‘Whoa, whoa, whoa’: Jordan Spieth nearly violates new rule one day after ripping it

January 10, 2019

Jordan Spieth is not pleased with one of the new rule changes that went into effect in 2019. To make matters worse, it nearly cost him a penalty on his first drop of the year. Thanks to a quick-acting rules official, Spieth escaped the situation penalty-free.

On Thursday, Spieth was playing the 15th hole during the first round of the 2019 Sony Open in Hawaii when his ball came to rest on or near a sprinkler head. Jordan usually knows the rules without having to ask, as any self-respecting three-time major winner should. Knowing he could take relief from the sprinkler legally via a free drop, Spieth picked up his ball and extended his arm at shoulder-height to make his drop.

That’s the problem.

Among the many rule changes agreed to by the USGA and R&A and enacted on January 1st was a change to the drop rule. Previously, players were required to make a drop from shoulder height, as Spieth began to do on Thursday. But the new rule states that players must drop from knee height.

Fortunately for Jordan, the PGA Tour’s head rules honcho Slugger White was standing nearby. As Spieth extended his arms, White reportedly uttered, “Whoa, whoa, whoa!” and moved in to stop the Tour star from committing a high-profile and potentially embarrassing rules violation.

After White’s intervention, Spieth started over, this time dropping his ball properly from knee height. Had he made the incorrect drop, he could have re-dropped it properly without penalty. But if he made the drop from shoulder height and played his shot without correcting it, he would have received a one-stroke penalty.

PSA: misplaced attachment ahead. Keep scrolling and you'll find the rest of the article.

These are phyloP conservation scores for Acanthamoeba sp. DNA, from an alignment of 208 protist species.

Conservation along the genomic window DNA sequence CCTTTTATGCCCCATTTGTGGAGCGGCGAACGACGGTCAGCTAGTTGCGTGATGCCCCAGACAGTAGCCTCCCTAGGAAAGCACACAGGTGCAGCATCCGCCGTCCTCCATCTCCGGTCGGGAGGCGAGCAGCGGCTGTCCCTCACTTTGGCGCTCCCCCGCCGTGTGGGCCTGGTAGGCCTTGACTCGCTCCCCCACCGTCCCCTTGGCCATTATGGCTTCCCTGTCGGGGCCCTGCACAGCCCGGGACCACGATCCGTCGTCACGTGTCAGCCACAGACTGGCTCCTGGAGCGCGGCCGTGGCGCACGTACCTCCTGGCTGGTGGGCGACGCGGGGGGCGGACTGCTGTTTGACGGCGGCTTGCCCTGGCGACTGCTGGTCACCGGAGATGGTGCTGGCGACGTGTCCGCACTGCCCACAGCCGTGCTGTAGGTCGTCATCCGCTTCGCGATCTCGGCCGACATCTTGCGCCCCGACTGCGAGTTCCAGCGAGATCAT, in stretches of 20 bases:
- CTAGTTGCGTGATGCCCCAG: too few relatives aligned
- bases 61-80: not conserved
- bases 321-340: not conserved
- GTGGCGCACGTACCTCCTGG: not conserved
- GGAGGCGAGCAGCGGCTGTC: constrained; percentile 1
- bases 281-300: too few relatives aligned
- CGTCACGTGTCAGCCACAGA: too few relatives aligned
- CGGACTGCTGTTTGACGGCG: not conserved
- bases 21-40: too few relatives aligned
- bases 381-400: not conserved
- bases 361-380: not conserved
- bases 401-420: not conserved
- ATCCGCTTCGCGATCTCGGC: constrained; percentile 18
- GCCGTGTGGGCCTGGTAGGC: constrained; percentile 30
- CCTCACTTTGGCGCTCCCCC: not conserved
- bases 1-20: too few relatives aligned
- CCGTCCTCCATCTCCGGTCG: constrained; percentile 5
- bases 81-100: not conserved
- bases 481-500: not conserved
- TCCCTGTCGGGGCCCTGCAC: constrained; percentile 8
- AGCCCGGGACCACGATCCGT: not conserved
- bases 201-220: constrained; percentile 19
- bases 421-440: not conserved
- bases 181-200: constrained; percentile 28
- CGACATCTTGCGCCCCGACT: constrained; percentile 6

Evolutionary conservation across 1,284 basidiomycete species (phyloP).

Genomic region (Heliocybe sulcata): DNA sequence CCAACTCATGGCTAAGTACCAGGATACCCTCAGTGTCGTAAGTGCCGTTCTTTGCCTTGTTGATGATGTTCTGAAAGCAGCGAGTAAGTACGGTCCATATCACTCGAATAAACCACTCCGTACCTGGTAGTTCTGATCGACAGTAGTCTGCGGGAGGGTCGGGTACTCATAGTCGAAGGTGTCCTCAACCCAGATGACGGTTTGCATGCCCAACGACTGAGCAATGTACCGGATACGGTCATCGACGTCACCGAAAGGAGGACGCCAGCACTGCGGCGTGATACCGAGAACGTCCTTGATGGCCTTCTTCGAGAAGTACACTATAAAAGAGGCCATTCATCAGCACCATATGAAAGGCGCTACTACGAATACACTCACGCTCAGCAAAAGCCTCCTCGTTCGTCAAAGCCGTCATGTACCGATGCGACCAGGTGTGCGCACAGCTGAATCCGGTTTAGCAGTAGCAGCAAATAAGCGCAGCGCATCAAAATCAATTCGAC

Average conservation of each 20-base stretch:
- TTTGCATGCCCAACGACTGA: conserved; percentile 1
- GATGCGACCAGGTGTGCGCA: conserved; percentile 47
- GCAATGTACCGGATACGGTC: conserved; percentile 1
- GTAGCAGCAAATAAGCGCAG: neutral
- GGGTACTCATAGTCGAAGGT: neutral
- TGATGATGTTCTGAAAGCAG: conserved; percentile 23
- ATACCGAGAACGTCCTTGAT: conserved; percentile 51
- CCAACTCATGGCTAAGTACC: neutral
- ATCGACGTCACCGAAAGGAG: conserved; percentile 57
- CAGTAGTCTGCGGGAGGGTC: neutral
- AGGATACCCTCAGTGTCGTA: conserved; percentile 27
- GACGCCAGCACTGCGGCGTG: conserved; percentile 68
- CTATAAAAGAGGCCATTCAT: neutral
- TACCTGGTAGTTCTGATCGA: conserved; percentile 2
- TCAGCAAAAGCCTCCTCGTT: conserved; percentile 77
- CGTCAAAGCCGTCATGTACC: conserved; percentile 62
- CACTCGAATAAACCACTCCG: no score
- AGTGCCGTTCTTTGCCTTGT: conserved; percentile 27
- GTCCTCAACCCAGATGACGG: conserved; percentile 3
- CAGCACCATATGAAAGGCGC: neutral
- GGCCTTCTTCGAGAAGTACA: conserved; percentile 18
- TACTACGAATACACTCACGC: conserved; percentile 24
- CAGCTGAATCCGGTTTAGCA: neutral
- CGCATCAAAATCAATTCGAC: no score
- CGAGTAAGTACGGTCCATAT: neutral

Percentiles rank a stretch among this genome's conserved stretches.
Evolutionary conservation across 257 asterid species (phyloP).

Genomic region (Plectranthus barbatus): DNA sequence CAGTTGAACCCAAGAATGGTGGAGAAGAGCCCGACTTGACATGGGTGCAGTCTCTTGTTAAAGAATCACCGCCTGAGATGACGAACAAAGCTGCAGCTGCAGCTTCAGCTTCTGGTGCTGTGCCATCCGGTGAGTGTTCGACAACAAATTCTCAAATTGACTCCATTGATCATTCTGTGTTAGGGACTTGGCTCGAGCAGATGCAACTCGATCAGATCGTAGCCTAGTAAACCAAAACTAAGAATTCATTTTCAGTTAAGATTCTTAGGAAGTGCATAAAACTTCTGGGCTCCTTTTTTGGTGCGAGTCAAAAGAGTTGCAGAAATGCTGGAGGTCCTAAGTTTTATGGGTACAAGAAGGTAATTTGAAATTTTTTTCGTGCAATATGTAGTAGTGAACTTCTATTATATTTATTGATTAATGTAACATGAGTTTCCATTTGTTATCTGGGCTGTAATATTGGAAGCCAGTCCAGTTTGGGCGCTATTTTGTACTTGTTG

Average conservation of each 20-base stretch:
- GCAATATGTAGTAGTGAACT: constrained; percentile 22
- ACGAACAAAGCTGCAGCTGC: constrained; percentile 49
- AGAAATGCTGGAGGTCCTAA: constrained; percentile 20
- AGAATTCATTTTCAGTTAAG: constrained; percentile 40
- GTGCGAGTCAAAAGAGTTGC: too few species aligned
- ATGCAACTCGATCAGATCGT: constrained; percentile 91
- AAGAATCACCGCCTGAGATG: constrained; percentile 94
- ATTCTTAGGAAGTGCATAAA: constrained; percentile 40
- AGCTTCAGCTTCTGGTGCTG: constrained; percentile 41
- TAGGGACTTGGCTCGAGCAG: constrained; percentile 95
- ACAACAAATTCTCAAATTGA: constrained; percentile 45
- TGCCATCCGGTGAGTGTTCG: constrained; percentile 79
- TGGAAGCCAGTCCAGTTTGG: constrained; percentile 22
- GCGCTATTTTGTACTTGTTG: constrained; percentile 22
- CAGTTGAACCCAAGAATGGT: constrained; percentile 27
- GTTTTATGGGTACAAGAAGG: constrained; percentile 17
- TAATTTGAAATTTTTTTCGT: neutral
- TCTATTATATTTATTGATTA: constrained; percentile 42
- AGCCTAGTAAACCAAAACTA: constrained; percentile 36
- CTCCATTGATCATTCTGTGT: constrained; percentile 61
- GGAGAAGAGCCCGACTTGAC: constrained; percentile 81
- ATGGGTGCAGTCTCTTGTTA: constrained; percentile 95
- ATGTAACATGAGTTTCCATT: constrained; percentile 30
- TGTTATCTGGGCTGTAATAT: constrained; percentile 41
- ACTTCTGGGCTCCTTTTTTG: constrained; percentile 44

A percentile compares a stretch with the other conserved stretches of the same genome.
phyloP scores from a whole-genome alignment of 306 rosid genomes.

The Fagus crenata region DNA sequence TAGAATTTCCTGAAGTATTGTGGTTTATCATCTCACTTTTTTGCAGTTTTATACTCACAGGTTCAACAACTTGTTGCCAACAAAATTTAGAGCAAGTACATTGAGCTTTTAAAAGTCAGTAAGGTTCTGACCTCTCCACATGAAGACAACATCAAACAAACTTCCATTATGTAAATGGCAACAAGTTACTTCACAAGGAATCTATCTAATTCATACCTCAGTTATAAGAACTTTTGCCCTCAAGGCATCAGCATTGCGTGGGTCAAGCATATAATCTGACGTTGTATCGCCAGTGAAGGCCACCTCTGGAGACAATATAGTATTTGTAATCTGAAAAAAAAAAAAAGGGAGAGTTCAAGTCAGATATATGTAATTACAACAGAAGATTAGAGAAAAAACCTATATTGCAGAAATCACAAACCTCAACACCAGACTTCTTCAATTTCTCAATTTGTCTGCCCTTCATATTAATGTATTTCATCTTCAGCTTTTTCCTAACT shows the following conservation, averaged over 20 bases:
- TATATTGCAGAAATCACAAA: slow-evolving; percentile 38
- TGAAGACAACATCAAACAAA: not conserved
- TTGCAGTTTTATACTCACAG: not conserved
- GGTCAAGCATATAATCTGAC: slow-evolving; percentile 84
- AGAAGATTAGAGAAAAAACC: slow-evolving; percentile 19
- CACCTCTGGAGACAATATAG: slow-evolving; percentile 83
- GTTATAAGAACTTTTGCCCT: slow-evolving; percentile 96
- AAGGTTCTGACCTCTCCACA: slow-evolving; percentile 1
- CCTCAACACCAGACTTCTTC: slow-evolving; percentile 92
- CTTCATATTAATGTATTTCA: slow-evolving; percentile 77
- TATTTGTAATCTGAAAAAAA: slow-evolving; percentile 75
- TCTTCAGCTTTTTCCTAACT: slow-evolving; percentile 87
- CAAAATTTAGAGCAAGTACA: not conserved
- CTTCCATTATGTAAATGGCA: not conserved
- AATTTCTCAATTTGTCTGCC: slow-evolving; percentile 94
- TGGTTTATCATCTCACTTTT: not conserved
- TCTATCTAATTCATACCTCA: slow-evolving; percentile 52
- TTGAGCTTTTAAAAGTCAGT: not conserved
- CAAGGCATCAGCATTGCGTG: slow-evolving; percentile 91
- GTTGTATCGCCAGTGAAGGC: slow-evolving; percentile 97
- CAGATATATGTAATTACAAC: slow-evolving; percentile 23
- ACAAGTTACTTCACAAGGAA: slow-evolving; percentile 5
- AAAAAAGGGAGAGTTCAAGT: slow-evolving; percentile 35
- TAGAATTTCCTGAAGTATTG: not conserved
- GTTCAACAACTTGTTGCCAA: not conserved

You can see a photo of the moment below.

 

 

Ironically, Spieth publicly lamented this very rule just two days ago during his pre-tournament press conference at the Sony, calling the new rule ‘a frustrating asterisk.’

“You drop it knee height, but like, what’s the advantage of dropping it shoulder height?” Spieth said. “It’s actually probably a disadvantage, so why can’t you still do that? You should be able to drop it from shoulder to knee height in my opinion. It doesn’t do any good and honestly it’s like, a frustrating asterisk that I have to re-pick it up and re-drop from your knee.”

It’s a little surprising he forgot the new rule given his public remarks about it, but he isn’t the only Tour pro who finds fault in the rule. Bryson DeChambeau called the drop rule change ‘a bit absurd’ at last week’s Tournament of Champions.